Estudo químico de plantas do gênero Hortia, do fungo Guignardia citricarpa e avaliação de seus potenciais efeitos biológicos
Severino, Vanessa Gisele Pasqualotto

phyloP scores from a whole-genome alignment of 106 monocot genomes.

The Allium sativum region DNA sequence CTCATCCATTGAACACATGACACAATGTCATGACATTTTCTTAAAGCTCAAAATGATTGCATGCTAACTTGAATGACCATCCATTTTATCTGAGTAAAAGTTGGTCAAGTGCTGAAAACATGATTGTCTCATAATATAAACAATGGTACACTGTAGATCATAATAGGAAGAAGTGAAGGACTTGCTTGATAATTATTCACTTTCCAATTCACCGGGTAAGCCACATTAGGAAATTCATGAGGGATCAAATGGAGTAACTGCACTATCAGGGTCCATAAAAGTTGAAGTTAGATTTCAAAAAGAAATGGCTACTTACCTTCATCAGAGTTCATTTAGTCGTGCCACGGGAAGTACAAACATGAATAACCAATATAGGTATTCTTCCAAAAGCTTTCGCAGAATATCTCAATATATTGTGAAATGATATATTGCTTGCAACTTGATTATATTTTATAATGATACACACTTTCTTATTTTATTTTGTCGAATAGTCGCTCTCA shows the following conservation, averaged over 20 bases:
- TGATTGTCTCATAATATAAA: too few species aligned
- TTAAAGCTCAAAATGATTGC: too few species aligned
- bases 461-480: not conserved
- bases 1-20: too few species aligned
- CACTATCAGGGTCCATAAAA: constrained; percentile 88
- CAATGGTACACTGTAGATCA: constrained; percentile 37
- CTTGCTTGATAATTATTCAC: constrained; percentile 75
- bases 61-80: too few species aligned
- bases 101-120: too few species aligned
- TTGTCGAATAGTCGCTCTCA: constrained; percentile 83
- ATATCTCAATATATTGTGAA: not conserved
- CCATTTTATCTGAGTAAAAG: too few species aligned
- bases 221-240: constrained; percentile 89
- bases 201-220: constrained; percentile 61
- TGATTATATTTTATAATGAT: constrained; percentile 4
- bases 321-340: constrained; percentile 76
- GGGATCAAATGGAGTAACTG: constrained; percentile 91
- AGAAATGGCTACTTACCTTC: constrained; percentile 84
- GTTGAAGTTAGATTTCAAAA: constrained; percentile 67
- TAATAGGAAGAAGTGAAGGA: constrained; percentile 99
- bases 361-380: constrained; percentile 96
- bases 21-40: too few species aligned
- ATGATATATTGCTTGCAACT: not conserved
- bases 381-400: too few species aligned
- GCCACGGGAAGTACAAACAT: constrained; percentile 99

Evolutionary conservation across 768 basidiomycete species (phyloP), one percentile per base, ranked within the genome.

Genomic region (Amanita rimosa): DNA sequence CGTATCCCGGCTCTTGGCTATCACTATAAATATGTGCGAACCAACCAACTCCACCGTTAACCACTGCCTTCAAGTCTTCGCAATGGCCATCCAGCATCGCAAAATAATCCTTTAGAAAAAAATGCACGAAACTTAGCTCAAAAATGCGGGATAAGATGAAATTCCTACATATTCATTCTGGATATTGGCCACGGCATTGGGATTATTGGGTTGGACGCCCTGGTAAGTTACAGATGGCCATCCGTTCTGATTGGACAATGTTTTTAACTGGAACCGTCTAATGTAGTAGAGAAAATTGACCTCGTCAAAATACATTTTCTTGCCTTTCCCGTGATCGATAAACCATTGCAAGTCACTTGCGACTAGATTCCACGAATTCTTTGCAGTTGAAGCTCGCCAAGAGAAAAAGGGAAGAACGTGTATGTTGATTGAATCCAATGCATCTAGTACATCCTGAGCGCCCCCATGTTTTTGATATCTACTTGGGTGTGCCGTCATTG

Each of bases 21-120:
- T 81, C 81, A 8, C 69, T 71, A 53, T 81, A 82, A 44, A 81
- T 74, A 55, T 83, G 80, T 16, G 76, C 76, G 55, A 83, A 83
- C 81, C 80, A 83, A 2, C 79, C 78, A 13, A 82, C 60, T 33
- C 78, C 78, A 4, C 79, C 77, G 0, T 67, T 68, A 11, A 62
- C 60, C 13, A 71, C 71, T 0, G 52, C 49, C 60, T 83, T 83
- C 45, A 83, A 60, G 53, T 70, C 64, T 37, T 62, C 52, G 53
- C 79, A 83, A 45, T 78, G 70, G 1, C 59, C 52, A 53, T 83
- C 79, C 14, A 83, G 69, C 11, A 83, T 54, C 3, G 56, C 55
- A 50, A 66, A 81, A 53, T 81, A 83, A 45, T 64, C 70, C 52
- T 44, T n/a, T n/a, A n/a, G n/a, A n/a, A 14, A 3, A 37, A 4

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The chemical investigation of plants belonging to the genus Hortia described here aimed at contributing to the chemosystematics of the family Rutaceae as well as to the correct placement of this genus within this family. Study involving the species H. oreadica Groppo, Kallunki and Pirani; H. brasiliana Vand. ex DC.; and H. superba Ducke led to the isolation of 21 compounds, more specifically ten limonoids, three dihydrocinnamic acid derivatives, five alkaloids (two furan quinolinic, one 2-quinolone, and two indoloquinazolinone) and three coumarins (one linear furanocoumarin and two angular pyranocoumarins). Taking together all the data obtained on secondary metabolites from the genus Hortia in the present study as well as in previous works, it was possible to propose the positioning of this genus in the intersection of Rutoideae and Toddalioideae, but close to Flindersioideae. Various biological assays were conducted by using plant extracts and isolated compounds from three Hortia species, and the most significant activities were detected for rutaecarpine (against Xylella fastidiosa and Mycobacterium tuberculosis) and N-methyl-4-methoxy-2-quinolone (against Guignardia citircarpa); for the limonoids hortiolide C (against X. fastidiosa and Streptococccus sanguinis), hortiolide D (against Streptococccus salivarius), and hortiolide E (against S. sanguinis and S. salivarius); for the dihydrocinnamic acid derivative 3-[2,6-dimethoxy-6´,6´-dimethylpyran- (2´,3´:4,5)-phenyl]-propionic acid (against M. tuberculosis and G. citricarpa); and for the coumarin 5-methoxy-seseline (against G. citricarpa). Investigation of the phytopathogenic fungus G. citricarpa aimed at acquiring knowledge about the chemistry of this microorganism. After optimization of the liquid culture medium (potato-dextrose, Czapeck and Czapeck enriched with 2% malt extract) and growth period (05 to 45 days) appropriate for G. citricarpa, this fungus was developed at a larger scale using potato-dextrose for 25 to 35 days. The crude extracts were submitted to fractionation by chromatography, which furnished 13 different compounds of different classes of secondary metabolites, namely four diketopiperazines [cyclo-(proline-leucine), cyclo-(phenylalaninetyrosine), cyclo-(proline-tyrosine), and cyclo- (proline-phenylalanine)], one nitrogen base (uracil), three nucleosides (uridine, 5-methyl-uridine, and inosine), one amino acid (tryptophan), one aromatic alcohol (tyrosol), one furfuraldehyde (5-hydroxy-methyl-furfuraldehyde), one benzoic acid derivative (4-hydroxybenzoic acid), and one triglyceride. The isolation of tyrosol motivated new investigations on its possible role in pathogenicity events in Citrus, since there are some literature reports on its signaling and autoregulation activities in some endophytic fungi. Crude extracts from G. citricarpa were assayed against X. fastidiosa. The results revealed promising MIC values, prompting continuation of this study. In conclusion, the work described in this thesis has demonstrated that some natural compounds displaying antimicrobial activity have potential application as lead compounds for the discovery of novel bioactive compounds.